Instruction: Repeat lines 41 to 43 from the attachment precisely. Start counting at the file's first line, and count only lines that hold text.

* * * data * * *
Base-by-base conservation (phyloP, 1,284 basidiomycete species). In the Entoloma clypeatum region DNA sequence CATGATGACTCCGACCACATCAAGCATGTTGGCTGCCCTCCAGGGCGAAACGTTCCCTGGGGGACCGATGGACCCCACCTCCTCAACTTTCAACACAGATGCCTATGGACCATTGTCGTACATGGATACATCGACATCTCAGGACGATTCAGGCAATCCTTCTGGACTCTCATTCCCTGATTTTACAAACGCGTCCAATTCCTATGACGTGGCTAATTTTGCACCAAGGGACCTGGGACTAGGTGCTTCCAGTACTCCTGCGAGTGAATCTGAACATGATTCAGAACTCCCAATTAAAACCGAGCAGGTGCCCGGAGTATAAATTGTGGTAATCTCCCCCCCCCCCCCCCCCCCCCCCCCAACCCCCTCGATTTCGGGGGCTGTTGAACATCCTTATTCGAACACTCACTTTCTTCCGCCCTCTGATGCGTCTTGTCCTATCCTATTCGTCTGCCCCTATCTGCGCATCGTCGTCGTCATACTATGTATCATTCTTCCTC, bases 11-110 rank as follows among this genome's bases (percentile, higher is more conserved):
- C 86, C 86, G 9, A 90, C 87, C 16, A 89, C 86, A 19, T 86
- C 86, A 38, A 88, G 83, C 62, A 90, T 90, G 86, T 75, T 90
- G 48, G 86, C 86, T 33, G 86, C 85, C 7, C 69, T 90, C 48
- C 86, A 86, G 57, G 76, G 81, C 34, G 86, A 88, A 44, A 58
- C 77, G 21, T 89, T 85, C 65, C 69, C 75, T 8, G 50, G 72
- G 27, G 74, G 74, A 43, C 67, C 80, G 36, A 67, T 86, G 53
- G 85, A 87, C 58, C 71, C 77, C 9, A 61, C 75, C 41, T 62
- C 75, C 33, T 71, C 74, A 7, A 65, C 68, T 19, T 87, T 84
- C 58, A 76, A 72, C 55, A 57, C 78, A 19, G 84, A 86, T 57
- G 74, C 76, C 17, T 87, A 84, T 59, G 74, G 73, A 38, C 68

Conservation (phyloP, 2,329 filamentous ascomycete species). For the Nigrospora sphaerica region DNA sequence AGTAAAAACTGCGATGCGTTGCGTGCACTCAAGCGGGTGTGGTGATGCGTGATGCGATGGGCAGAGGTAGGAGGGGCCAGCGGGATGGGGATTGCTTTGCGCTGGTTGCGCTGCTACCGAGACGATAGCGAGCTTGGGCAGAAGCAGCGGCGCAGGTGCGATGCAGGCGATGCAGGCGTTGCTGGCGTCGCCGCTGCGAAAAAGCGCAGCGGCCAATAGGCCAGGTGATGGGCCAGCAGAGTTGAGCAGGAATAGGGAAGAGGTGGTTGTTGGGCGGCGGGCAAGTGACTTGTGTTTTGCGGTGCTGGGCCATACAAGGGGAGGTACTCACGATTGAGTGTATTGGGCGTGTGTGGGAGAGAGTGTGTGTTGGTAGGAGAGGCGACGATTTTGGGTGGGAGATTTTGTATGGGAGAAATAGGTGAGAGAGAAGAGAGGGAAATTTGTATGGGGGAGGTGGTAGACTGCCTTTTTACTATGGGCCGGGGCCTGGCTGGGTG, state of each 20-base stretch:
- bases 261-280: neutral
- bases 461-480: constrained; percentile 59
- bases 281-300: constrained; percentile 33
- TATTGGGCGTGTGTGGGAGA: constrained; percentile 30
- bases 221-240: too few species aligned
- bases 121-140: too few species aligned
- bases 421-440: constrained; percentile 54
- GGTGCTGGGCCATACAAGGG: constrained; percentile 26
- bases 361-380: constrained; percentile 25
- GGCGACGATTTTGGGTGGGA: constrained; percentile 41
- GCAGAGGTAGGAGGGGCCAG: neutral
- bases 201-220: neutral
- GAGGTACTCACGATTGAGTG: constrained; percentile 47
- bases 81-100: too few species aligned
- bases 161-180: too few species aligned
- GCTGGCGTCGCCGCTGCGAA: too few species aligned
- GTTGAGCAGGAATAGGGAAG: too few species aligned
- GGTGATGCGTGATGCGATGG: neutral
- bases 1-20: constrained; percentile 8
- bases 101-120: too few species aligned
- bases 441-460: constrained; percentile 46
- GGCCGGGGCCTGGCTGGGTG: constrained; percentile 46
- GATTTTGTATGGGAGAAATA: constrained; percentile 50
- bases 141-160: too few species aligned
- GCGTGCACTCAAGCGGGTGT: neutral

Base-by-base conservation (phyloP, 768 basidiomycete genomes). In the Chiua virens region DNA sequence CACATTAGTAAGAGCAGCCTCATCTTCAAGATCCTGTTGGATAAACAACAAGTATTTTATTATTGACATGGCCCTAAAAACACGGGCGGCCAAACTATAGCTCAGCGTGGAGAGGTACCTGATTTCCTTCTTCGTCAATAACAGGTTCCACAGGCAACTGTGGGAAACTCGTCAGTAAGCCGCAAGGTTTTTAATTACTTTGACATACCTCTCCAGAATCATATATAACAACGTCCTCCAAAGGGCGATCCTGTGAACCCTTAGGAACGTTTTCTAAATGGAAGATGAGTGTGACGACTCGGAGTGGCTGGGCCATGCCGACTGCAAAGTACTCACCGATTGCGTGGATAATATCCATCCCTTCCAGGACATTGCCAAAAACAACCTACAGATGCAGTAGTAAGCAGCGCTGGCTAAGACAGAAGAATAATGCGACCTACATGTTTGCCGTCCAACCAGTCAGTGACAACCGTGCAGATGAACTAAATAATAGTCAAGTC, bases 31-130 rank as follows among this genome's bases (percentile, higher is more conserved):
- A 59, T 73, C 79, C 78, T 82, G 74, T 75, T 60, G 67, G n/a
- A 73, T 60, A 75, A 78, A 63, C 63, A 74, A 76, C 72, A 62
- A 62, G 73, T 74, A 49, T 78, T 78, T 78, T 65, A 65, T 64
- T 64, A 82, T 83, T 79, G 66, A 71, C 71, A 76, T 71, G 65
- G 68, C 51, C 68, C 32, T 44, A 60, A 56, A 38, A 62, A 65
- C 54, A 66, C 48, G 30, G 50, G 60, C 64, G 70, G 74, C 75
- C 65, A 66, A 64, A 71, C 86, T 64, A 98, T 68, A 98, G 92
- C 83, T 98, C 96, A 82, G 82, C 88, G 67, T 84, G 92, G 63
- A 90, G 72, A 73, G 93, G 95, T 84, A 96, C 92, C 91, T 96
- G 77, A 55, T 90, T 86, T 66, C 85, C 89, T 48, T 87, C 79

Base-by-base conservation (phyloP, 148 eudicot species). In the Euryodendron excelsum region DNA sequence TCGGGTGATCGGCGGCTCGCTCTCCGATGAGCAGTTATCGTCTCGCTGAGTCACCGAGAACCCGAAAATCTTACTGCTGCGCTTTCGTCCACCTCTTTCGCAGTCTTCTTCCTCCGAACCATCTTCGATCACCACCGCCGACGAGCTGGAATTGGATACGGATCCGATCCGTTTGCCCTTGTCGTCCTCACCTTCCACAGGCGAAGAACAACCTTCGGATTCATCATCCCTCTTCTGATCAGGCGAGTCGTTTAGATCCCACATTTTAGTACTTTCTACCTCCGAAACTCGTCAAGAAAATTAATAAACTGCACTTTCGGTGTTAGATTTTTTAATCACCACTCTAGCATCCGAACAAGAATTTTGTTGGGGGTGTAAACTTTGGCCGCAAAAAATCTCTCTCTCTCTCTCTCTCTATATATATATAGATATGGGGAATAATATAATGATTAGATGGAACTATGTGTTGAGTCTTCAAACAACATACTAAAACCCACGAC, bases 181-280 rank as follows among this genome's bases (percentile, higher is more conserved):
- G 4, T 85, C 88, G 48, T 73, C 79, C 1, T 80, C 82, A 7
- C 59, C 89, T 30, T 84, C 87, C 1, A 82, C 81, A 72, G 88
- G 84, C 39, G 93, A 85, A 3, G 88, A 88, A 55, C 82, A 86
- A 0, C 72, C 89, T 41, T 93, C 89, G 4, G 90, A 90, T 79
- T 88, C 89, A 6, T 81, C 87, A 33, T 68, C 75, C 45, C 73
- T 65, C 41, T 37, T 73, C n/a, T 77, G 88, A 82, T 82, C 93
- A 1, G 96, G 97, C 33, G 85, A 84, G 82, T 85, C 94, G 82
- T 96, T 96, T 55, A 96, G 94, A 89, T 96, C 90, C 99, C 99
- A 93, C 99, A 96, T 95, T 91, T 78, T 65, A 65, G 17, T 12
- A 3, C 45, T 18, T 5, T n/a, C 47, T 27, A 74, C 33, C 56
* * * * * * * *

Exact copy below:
- A 62, G 73, T 74, A 49, T 78, T 78, T 78, T 65, A 65, T 64
- T 64, A 82, T 83, T 79, G 66, A 71, C 71, A 76, T 71, G 65
- G 68, C 51, C 68, C 32, T 44, A 60, A 56, A 38, A 62, A 65